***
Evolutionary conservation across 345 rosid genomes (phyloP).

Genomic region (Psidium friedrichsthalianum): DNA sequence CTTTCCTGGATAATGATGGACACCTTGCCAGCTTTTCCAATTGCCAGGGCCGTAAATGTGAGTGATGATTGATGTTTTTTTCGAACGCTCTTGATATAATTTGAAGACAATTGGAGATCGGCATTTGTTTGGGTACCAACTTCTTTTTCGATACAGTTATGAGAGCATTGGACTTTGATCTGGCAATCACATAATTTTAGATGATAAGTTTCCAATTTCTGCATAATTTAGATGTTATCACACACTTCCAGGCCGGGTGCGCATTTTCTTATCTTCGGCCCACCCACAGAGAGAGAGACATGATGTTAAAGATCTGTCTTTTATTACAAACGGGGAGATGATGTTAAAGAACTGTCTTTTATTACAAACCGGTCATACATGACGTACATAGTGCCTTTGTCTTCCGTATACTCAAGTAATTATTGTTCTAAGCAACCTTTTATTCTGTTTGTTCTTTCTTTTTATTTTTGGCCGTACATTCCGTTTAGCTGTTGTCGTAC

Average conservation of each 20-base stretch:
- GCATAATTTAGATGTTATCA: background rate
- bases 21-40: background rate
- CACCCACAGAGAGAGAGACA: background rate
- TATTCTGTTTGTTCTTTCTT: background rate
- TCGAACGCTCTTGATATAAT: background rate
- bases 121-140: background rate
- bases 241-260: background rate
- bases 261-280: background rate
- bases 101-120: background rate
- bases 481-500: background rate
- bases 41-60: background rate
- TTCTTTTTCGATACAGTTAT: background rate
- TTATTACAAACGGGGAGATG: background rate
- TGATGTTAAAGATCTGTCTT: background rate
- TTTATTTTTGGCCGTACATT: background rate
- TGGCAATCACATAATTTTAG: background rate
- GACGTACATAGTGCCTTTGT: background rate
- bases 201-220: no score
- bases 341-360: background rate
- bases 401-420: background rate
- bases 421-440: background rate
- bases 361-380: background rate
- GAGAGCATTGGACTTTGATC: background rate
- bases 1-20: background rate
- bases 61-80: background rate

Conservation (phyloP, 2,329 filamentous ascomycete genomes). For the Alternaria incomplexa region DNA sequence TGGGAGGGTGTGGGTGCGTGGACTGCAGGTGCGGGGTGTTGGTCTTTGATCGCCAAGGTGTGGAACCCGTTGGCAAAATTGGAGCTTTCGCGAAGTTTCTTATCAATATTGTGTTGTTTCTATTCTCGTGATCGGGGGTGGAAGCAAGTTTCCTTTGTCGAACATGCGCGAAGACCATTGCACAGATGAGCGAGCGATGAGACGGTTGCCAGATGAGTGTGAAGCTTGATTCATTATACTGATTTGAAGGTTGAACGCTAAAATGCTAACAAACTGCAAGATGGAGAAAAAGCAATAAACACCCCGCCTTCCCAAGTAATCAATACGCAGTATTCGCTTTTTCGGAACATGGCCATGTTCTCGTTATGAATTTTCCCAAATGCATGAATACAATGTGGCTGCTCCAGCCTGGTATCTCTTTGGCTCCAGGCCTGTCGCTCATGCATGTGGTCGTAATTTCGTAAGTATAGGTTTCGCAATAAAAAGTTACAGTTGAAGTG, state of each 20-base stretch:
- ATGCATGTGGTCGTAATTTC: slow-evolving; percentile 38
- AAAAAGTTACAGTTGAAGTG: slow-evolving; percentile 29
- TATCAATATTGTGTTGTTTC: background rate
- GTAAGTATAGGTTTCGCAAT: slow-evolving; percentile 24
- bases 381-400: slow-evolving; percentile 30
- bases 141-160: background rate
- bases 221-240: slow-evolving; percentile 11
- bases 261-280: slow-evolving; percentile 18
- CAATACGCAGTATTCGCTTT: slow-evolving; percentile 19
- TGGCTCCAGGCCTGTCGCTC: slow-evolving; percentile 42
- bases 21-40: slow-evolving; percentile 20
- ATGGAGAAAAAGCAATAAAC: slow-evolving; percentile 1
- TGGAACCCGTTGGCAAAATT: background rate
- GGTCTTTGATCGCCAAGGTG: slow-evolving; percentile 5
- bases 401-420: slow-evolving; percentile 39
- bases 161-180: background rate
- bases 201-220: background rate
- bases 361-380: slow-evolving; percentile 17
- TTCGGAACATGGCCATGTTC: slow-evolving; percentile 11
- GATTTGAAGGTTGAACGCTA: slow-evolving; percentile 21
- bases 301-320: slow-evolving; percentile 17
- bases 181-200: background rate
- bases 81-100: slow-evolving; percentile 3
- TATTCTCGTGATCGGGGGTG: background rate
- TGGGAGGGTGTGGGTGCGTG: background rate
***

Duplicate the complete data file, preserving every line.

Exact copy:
Evolutionary conservation across 345 rosid genomes (phyloP).

Genomic region (Psidium friedrichsthalianum): DNA sequence CTTTCCTGGATAATGATGGACACCTTGCCAGCTTTTCCAATTGCCAGGGCCGTAAATGTGAGTGATGATTGATGTTTTTTTCGAACGCTCTTGATATAATTTGAAGACAATTGGAGATCGGCATTTGTTTGGGTACCAACTTCTTTTTCGATACAGTTATGAGAGCATTGGACTTTGATCTGGCAATCACATAATTTTAGATGATAAGTTTCCAATTTCTGCATAATTTAGATGTTATCACACACTTCCAGGCCGGGTGCGCATTTTCTTATCTTCGGCCCACCCACAGAGAGAGAGACATGATGTTAAAGATCTGTCTTTTATTACAAACGGGGAGATGATGTTAAAGAACTGTCTTTTATTACAAACCGGTCATACATGACGTACATAGTGCCTTTGTCTTCCGTATACTCAAGTAATTATTGTTCTAAGCAACCTTTTATTCTGTTTGTTCTTTCTTTTTATTTTTGGCCGTACATTCCGTTTAGCTGTTGTCGTAC

Average conservation of each 20-base stretch:
- GCATAATTTAGATGTTATCA: background rate
- bases 21-40: background rate
- CACCCACAGAGAGAGAGACA: background rate
- TATTCTGTTTGTTCTTTCTT: background rate
- TCGAACGCTCTTGATATAAT: background rate
- bases 121-140: background rate
- bases 241-260: background rate
- bases 261-280: background rate
- bases 101-120: background rate
- bases 481-500: background rate
- bases 41-60: background rate
- TTCTTTTTCGATACAGTTAT: background rate
- TTATTACAAACGGGGAGATG: background rate
- TGATGTTAAAGATCTGTCTT: background rate
- TTTATTTTTGGCCGTACATT: background rate
- TGGCAATCACATAATTTTAG: background rate
- GACGTACATAGTGCCTTTGT: background rate
- bases 201-220: no score
- bases 341-360: background rate
- bases 401-420: background rate
- bases 421-440: background rate
- bases 361-380: background rate
- GAGAGCATTGGACTTTGATC: background rate
- bases 1-20: background rate
- bases 61-80: background rate

Conservation (phyloP, 2,329 filamentous ascomycete genomes). For the Alternaria incomplexa region DNA sequence TGGGAGGGTGTGGGTGCGTGGACTGCAGGTGCGGGGTGTTGGTCTTTGATCGCCAAGGTGTGGAACCCGTTGGCAAAATTGGAGCTTTCGCGAAGTTTCTTATCAATATTGTGTTGTTTCTATTCTCGTGATCGGGGGTGGAAGCAAGTTTCCTTTGTCGAACATGCGCGAAGACCATTGCACAGATGAGCGAGCGATGAGACGGTTGCCAGATGAGTGTGAAGCTTGATTCATTATACTGATTTGAAGGTTGAACGCTAAAATGCTAACAAACTGCAAGATGGAGAAAAAGCAATAAACACCCCGCCTTCCCAAGTAATCAATACGCAGTATTCGCTTTTTCGGAACATGGCCATGTTCTCGTTATGAATTTTCCCAAATGCATGAATACAATGTGGCTGCTCCAGCCTGGTATCTCTTTGGCTCCAGGCCTGTCGCTCATGCATGTGGTCGTAATTTCGTAAGTATAGGTTTCGCAATAAAAAGTTACAGTTGAAGTG, state of each 20-base stretch:
- ATGCATGTGGTCGTAATTTC: slow-evolving; percentile 38
- AAAAAGTTACAGTTGAAGTG: slow-evolving; percentile 29
- TATCAATATTGTGTTGTTTC: background rate
- GTAAGTATAGGTTTCGCAAT: slow-evolving; percentile 24
- bases 381-400: slow-evolving; percentile 30
- bases 141-160: background rate
- bases 221-240: slow-evolving; percentile 11
- bases 261-280: slow-evolving; percentile 18
- CAATACGCAGTATTCGCTTT: slow-evolving; percentile 19
- TGGCTCCAGGCCTGTCGCTC: slow-evolving; percentile 42
- bases 21-40: slow-evolving; percentile 20
- ATGGAGAAAAAGCAATAAAC: slow-evolving; percentile 1
- TGGAACCCGTTGGCAAAATT: background rate
- GGTCTTTGATCGCCAAGGTG: slow-evolving; percentile 5
- bases 401-420: slow-evolving; percentile 39
- bases 161-180: background rate
- bases 201-220: background rate
- bases 361-380: slow-evolving; percentile 17
- TTCGGAACATGGCCATGTTC: slow-evolving; percentile 11
- GATTTGAAGGTTGAACGCTA: slow-evolving; percentile 21
- bases 301-320: slow-evolving; percentile 17
- bases 181-200: background rate
- bases 81-100: slow-evolving; percentile 3
- TATTCTCGTGATCGGGGGTG: background rate
- TGGGAGGGTGTGGGTGCGTG: background rate